Plettenberg: Preparation for Ukrainian children: welcome groups in schools

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Welcome groups for Ukrainian children were created at Martin Luther School and Albert Schweitzer High School. © Dickkopf, Georg

School-age children from Ukraine who have taken refuge in Plettenberg should also be able to attend school here in the medium term, but the exact specifications are still missing. However, the city and the schools of Plettenberg are now creating a first welcome offer to make it easier for children to start normal school life at a later time and to teach them their first knowledge of German.

Plettenberg – “With the help of all schools and the city we will create an initial language offer,” explains Thorsten Jagusch, head of the Martin Luther School. Christoph Wilk, head of the youth, school and sports department, specifies: “The offer has a total of three objectives. Firstly, children should get to know the school system, secondly, they should get in touch with their peers, because they are currently welcomed in a very decentralized way and, thirdly, they should mainly learn German ”.

State guidelines are still missing

Both are part of the group of three principals, two representatives of the city and a representative of the care association who are organizing the offer, which will start next Monday and will last until the Easter holidays. It is hoped that Ukrainian children can be integrated into school after the Easter holidays, says Jagusch.

“It was important for us to create this welcome offer so that the children could settle down first and not suddenly come to some school and then not know what will happen,” explains Christoph Wilk. That is why they thought about what could be offered in a short time to the children and young people who came to Plettenberg from Ukraine. There was still no specification from the state of North Rhine-Westphalia on how to regulate school attendance for refugee children. But one thing was clear: “Using the usual tools for children without knowledge of German didn’t seem entirely correct, given the large number,” Wilk explains.

Usual procedure not suitable

It usually happens that children with no knowledge of the German language – not only refugees but also immigrants – are tested in the municipal integration center (KI) of the Märkischer Kreis and evaluated in which class they can be classified. After that, in agreement with the schools and depending on the ability, there would be a class in which the child can then be directly admitted to normal operations. “As a rule, these are always isolated cases,” Wilk says. However, from the point of view of Plettenberg city and school officials, this system does not work with large numbers. “I don’t think AI can do that. And even classes don’t have that ability.”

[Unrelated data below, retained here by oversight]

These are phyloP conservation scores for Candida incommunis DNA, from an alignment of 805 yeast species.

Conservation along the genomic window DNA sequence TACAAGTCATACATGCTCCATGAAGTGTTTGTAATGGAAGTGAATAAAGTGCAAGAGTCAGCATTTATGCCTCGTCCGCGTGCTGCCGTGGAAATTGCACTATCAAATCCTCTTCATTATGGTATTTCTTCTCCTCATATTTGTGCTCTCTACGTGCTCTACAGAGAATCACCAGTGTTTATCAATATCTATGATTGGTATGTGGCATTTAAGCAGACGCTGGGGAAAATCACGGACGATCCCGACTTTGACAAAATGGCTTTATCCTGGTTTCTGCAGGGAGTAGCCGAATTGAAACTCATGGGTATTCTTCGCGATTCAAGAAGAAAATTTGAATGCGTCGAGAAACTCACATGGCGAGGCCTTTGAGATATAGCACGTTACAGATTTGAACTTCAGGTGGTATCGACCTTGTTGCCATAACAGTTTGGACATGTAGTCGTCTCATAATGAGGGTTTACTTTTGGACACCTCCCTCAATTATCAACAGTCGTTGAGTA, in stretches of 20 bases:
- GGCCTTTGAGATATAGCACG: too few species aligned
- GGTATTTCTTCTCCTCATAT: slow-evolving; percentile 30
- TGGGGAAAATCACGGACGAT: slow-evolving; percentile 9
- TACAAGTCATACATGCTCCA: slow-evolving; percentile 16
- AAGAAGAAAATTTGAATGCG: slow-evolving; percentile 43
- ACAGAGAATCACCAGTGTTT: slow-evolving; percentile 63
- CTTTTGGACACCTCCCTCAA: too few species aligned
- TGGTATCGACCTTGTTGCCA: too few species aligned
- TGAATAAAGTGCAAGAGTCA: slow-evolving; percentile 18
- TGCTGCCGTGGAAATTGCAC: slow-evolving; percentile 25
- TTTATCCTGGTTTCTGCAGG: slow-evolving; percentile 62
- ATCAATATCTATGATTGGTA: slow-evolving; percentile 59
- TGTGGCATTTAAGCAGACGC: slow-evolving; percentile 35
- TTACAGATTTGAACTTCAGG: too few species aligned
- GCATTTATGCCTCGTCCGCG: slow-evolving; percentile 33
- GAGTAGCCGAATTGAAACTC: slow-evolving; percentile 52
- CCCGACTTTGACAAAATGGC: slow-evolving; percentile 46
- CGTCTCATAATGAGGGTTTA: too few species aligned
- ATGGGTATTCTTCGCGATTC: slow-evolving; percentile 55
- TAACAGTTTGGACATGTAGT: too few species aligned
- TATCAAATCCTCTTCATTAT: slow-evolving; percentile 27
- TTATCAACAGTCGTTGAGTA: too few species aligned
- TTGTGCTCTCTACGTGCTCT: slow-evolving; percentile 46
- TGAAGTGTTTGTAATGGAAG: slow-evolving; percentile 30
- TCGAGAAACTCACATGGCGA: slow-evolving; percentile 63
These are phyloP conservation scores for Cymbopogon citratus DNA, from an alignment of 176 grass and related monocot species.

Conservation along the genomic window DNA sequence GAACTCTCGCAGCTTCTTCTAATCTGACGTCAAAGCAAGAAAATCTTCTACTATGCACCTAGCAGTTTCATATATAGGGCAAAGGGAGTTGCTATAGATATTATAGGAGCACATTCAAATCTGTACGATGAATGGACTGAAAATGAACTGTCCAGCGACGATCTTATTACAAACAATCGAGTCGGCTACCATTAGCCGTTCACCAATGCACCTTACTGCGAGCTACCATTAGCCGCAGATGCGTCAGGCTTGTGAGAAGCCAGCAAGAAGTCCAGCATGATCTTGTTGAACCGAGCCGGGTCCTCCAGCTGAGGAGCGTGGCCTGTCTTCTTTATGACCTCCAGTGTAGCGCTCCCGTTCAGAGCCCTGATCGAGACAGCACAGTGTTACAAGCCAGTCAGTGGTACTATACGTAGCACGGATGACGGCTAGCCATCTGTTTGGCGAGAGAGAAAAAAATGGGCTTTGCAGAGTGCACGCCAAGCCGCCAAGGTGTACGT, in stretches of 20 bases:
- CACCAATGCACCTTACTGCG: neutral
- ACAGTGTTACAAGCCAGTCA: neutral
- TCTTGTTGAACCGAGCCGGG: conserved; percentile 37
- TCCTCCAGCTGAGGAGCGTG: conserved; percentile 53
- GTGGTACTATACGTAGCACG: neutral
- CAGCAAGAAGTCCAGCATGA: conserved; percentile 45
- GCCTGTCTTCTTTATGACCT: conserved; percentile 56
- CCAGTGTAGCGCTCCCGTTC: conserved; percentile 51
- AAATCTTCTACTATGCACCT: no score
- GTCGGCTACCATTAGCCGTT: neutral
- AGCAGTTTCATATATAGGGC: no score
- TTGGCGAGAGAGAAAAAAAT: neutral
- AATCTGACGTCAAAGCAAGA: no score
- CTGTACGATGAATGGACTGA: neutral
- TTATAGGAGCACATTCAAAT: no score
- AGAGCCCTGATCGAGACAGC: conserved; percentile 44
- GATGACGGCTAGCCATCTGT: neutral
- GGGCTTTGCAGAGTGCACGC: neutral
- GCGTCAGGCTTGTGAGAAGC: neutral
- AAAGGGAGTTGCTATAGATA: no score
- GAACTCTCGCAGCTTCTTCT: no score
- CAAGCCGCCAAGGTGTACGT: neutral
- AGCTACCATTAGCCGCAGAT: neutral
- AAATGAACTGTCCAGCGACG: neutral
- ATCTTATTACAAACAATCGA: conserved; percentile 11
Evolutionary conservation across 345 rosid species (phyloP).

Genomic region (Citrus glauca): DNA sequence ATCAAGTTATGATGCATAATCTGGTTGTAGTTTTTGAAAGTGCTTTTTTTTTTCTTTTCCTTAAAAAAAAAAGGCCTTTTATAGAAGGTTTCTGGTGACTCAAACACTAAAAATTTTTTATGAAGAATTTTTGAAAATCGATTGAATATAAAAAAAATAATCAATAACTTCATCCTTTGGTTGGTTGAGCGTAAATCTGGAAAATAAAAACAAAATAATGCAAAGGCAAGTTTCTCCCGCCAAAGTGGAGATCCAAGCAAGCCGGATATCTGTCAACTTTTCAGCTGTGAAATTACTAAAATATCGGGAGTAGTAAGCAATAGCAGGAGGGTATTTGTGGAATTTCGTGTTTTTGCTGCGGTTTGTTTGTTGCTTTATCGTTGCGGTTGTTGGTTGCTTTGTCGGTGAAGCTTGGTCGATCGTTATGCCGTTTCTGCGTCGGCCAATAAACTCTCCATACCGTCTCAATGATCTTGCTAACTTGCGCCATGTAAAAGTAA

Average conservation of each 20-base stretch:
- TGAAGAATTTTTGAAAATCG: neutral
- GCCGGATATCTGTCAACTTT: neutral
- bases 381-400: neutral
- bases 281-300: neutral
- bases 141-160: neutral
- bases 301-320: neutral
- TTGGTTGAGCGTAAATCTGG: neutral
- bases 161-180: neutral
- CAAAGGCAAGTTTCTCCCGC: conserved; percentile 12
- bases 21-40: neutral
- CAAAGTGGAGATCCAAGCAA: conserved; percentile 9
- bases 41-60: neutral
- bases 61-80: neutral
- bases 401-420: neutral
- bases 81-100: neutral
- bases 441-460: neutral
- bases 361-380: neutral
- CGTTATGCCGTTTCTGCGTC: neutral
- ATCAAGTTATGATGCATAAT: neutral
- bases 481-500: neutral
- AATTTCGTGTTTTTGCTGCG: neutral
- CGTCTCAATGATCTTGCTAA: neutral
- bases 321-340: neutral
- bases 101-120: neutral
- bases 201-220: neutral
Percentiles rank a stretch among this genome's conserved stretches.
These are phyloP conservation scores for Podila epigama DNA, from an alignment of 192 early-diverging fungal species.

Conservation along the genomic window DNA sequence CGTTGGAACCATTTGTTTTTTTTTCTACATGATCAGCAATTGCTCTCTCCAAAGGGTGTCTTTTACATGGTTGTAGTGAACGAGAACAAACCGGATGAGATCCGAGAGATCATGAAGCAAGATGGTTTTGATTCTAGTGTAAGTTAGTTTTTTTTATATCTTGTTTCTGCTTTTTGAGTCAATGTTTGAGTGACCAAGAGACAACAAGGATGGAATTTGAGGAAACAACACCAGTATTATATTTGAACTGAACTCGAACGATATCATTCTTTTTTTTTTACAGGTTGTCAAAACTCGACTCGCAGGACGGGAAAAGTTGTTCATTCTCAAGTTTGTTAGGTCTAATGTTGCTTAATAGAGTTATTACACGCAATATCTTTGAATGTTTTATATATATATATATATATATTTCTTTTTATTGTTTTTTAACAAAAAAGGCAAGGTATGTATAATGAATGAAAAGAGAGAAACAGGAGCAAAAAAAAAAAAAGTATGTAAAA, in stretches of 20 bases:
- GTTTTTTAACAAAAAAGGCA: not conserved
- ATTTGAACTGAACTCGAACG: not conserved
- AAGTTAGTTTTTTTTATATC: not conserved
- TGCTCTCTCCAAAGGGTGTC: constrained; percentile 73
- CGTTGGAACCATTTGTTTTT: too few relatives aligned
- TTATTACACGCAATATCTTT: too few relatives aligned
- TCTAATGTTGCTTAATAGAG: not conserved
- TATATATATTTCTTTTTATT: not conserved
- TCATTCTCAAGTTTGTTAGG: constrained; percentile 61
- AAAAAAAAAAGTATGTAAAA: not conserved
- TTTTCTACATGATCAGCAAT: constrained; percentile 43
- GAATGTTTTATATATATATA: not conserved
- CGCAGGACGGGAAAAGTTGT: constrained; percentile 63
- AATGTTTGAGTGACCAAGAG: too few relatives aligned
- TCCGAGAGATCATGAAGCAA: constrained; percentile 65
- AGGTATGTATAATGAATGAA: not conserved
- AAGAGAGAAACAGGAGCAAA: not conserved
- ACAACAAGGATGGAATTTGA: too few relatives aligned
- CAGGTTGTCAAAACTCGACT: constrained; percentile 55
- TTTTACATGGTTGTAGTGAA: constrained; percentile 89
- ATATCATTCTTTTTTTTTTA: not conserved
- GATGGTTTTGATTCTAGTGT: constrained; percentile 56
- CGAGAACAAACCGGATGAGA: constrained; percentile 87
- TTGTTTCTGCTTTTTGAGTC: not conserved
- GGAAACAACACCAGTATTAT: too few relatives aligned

“We wanted to form two welcome groups until we got an official message from the state,” Wilk says. Waiting after the Easter holidays with a school offer was not an option: “We think it would take too long to let the children do nothing, they want to do something and need structure”. solution, because the state is ultimately responsible for education, Wilk points out.

The welcome groups will be separated by age. The school age group will be based at the Martin Luther School, for children aged between ten and 16 at the Albert Schweitzer Gymnasium. “Children use the OGS classrooms at Martin Luther School and ASG,” explains Thorsten Jagusch. According to Wilk, it’s not obvious that schools make these rooms available. In general, he praises the various campaigns that have already been carried out or started in schools. “It’s great in all the schools in Plettenberg how willing they are to help – it’s a great welcoming culture,” says Wilk.

Experienced caregivers

Both welcome groups will start on Monday. These take place from Monday to Friday, precisely at the Martin Luther School during the first four lessons, i.e. until around 12, and at the ASG from the first to the sixth lesson, i.e. until just before 13:00. Caregivers with educational experience, including teaching staff with Ukrainian and Russian language skills, must take care of children and young people.

It remains to be seen with how many children the offer will start. Based on the number of Ukrainian children who have arrived and registered in Plettenberg so far, there would be nine children in the host group of the Martin Luther School and 13 children and young people in the ASG. But as more refugees are expected in Plettenberg – over the weekend the bus bridge will start a new tour to the Polish-Ukrainian border – some school-age children and young people will likely join as well.

To reach all eligible children, Wilk contacted the head of the youth assistance office, Michael Schröder, and Florian König, who had helped organize the bus bridge for Ukrainian refugees to Plettenberg and the accommodation of many. guest accommodation. Invitations were sent to families, including in Ukrainian translation. “But we don’t know if everyone will come directly on Monday,” Wilk says. “But it is a voluntary offer and is not part of compulsory schooling”.

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